He was going away into a great darkness. He had nothing to guide him. The iron of a wasted love, of a useless sacrifice, was in his heart. His instinct drove him where there was peril for Pippa’s son:— that was all.

If this woman took the lad away from him — where was there any mercy or justice, earthly or divine? That was all he asked himself, blindly and stupidly; as the oxen seem to ask it with their mild sad eyes as they strain under the yoke and goad, suffering, and not knowing why they suffer.

Nothing was clear to Bruno.

Only life had taught him that Love is the brother of Death.

One thing and another had come between him and the lad he cherished. The dreams of the child, the desires of the youth, the powers of art, the passion of genius, one by one had come in between him and loosened his hold, and made him stand aloof as a stranger. But Love he had dreaded most of all; Love which slays with one glance dreams and art and genius, and lays them dead as rootless weeds that rot in burning suns.

Now Love had come.

He worked all day, holding the sickness of fear off him as best he could, for he was a brave man; — only he had wrestled with fate so long, and it seemed always to beat him, and almost he grew tired.

He cut a week’s fodder for the beasts, and left all things in their places, and then, as the day darkened, prepared to go.

Tinello and Pastore lowed at him, thrusting their broad white foreheads and soft noses over their stable door.

He turned and stroked them in farewell.

“Poor beasts!” he muttered, “shall I never muzzle and yoke you ever again?”

His throat grew dry, his eyes grew dim. He was like a man who sails for a voyage on unknown seas, and neither he nor any other can tell whether he will ever return.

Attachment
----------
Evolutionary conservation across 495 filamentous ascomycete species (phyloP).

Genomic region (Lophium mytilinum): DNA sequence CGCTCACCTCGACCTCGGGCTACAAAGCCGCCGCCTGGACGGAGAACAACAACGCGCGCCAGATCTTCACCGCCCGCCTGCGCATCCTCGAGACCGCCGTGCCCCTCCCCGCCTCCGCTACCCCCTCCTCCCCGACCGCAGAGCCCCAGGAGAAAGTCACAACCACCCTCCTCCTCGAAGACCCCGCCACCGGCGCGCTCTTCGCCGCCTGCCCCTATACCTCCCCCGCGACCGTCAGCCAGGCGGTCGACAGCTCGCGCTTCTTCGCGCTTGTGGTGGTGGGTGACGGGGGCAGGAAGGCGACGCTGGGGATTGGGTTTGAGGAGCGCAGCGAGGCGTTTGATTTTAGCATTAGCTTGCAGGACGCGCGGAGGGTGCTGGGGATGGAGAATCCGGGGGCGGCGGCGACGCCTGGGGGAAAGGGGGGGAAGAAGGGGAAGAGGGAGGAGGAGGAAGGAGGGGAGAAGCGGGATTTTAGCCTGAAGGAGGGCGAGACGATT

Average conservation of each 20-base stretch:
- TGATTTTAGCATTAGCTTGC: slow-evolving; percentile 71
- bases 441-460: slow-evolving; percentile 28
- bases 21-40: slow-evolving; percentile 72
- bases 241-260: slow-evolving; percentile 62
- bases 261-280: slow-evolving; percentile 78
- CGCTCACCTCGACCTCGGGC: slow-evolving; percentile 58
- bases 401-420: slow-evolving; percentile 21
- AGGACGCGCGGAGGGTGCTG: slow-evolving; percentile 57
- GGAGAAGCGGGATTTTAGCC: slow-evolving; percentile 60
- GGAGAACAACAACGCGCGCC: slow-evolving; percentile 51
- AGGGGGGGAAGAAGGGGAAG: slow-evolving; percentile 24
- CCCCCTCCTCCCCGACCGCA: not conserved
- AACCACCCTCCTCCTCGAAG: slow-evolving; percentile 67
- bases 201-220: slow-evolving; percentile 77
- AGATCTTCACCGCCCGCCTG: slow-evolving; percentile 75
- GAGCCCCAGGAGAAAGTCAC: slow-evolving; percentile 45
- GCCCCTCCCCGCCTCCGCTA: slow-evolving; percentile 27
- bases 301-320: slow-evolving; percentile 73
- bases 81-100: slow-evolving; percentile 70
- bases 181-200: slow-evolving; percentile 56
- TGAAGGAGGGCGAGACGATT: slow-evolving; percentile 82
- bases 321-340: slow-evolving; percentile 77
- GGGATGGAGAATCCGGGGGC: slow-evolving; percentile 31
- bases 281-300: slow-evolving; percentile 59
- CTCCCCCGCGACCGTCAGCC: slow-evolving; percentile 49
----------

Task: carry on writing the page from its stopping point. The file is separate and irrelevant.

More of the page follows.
He might come back in a day; he might come back never.

Multitudes, well used to wander, would have laughed at him. But to him it was as though he set forth on the journey which men call death.

In the grey lowering evening he kissed the beasts on their white brows; there was no one there to see his weakness, and year on year he had decked them with their garlands of hedge flowers, and led them up on God’s day to have their strength blessed by the priest — their strength that laboured with his own from dawn to dark over the bare brown fields.

Then he turned his back on his own home, and went down the green sides of the hill, and lost sight of his birthplace as the night fell.

All through the night he was borne away by the edge of the sea, along the wild windy shores, through the stagnant marshes and the black pools where the buffalo and the wild boar herded, past the deserted cities of the coast, and beyond the forsaken harbours of Æneas and of Nero.

The west wind blew strong; the clouds were heavy; now and then the moon shone on a sullen sea; now and then the darkness broke over rank maremma vapours; at times he heard the distant bellowing of the herds, at times he heard the moaning of the water; mighty cities, lost armies, slaughtered hosts, foundered fleets, were underneath that soil and sea, whole nations had their sepulchres on that low windblown shore. But of these he knew nothing.

It only seemed to him that day would never come.

 

Once or twice he fell asleep for a few moments, and waking in that confused noise of the stormy night and the wild water, and the frightened herds, thought that he was dead and that this sound was the passing of the feet of all the living multitude going for ever to and fro, unthinking, over the depths of the dark earth where he lay.

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Last updated Thursday, March 6, 2014 at 21:06